Security seals can help to detect theft or contamination, either accidental or deliberate. Typically they are considered an inexpensive way of providing tamper evidence of intrusion into sensitive spaces. They also provide some level of security. The level of security depends on the material used and the design of the seal.
Applications include sealing of containers, valves, gates, doors, meters, trolleys, tankers, drums, keys, vehicles, cages, boxes, bags, sacks, hazardous waste, legal evidence, fire extinguishers. A slightly different application is when seals are used for asset tagging.
Seals are either single use or re-useable. Re-useable seals are generally made of stronger material and are more expensive. They are generally used in the logistics industry. Single use seals are more commonly used.
The most common types of metal seals are bolt seals, ball seals, cable seals and tin clip seals. Bolt seals are used to secure shipping containers, trucks and trailers. Balls seals are used for securing trucks. Cable seals are more versatile and come in different lengths. Tin seals are used in conjunction with sealing wire. They are versatile and easy to use. Metal seals usually have a higher level of security.
The most common types of plastic seals are variable length seals, fixed length seals, padlock seals, meter seals and special adhesive tapes/labels. They commonly made from polypropolene or nylon, some may also have internal metal locking parts.
Variable length seals, commonly called “pull tight seals” can fit many applications from securing the neck of a bag or mail sack to sealing chemical drums, first aid kits and fire extinguishers. They have an adjustable length much like a cable tie but offer a much higher security level and an audit trail.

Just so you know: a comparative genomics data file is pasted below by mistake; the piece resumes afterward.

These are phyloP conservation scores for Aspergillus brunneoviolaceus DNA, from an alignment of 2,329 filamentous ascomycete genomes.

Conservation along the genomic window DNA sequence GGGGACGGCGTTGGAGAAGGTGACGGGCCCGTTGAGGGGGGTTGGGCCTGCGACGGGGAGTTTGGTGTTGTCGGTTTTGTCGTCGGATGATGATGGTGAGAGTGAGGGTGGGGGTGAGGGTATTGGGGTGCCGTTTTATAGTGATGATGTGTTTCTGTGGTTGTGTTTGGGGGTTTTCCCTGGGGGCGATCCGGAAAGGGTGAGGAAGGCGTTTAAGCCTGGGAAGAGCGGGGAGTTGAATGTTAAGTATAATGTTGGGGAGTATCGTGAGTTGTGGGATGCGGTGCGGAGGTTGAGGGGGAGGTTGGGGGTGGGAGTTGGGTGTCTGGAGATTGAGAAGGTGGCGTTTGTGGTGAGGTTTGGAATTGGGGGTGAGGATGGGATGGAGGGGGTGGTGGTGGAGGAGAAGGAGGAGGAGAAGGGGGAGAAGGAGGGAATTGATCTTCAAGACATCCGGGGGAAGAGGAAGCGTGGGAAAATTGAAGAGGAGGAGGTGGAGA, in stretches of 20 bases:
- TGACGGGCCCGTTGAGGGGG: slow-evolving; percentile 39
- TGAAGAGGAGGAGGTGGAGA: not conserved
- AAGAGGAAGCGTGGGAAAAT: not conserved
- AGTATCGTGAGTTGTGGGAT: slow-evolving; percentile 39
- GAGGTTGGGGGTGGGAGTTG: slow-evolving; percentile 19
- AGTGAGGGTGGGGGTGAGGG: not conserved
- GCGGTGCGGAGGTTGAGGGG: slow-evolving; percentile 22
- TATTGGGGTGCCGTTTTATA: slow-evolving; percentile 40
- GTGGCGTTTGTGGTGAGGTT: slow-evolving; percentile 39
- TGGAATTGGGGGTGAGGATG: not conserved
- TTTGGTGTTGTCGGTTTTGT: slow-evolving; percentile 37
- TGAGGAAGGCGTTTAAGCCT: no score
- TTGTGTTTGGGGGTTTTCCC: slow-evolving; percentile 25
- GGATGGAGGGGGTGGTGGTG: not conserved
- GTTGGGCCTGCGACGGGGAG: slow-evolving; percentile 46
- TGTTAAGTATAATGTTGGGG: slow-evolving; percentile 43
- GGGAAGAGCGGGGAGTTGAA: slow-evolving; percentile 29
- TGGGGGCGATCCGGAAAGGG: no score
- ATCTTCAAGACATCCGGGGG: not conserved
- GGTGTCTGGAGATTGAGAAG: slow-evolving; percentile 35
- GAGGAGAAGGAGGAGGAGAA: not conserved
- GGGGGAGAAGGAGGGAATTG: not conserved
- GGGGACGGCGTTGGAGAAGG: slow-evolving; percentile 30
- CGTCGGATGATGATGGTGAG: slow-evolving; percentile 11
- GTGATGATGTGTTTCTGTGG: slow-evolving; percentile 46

Fixed-length seals tend to be more tamper resistant than variable length as there are no sliding parts, they simply ‘click’ into place to lock, which can make them easier to fit than variable length seals.
Padlock seals are usually supplied as a completely plastic seal, shaped as a standard padlock would be. Technically, they can be classed as a fixed length seal. The most common use for these seals is for airline duty-free trolleys. One reason for this is that plastic padlocks can be placed over a locking part as any metal padlock would be to secure, but do not require keys to open, they simply break off at their built in break point using hands or a small pair of wire cutters.
Meter seals are used with electric or gas or water meters and usually molded in polycarbonate. The transparent body of the seal means that the locking mechanism is visible, and can provide clear indication of tampering. Meter seals can withstand exposure to sunlight and extreme weather, and a wide range of temperatures. Designed for only a single use, they are destroyed when removed. Some meter seals contain components which glow under ultraviolet light, allowing the seal to be easily located in darkness.
Special adhesive tapes and labels have high bond-strength adhesives in combination with backing that are designed to fracture or delaminate under designated conditions to indicate premature attempts at opening.
The seals can be individualized to fit the needs of the user. Typical marking includes branding, barcoding and consecutive numbering. This is important because it provides tamper evidence and an audit trail. There are several technologies in use, including hot stamping, ink jet printing, laser engraving and thermal printing.
The effectiveness of seals is strongly dependent on the proper protocols for using them. These protocols are the official and unofficial procedures used for seal procurement, storage, record keeping, installation, inspection, removal, disposal, reporting, interpreting findings, and training. With a good protocol, a modest seal can provide excellent security. On the other hand, a sophisticated seal used poorly may be worse than useless if naively trusted.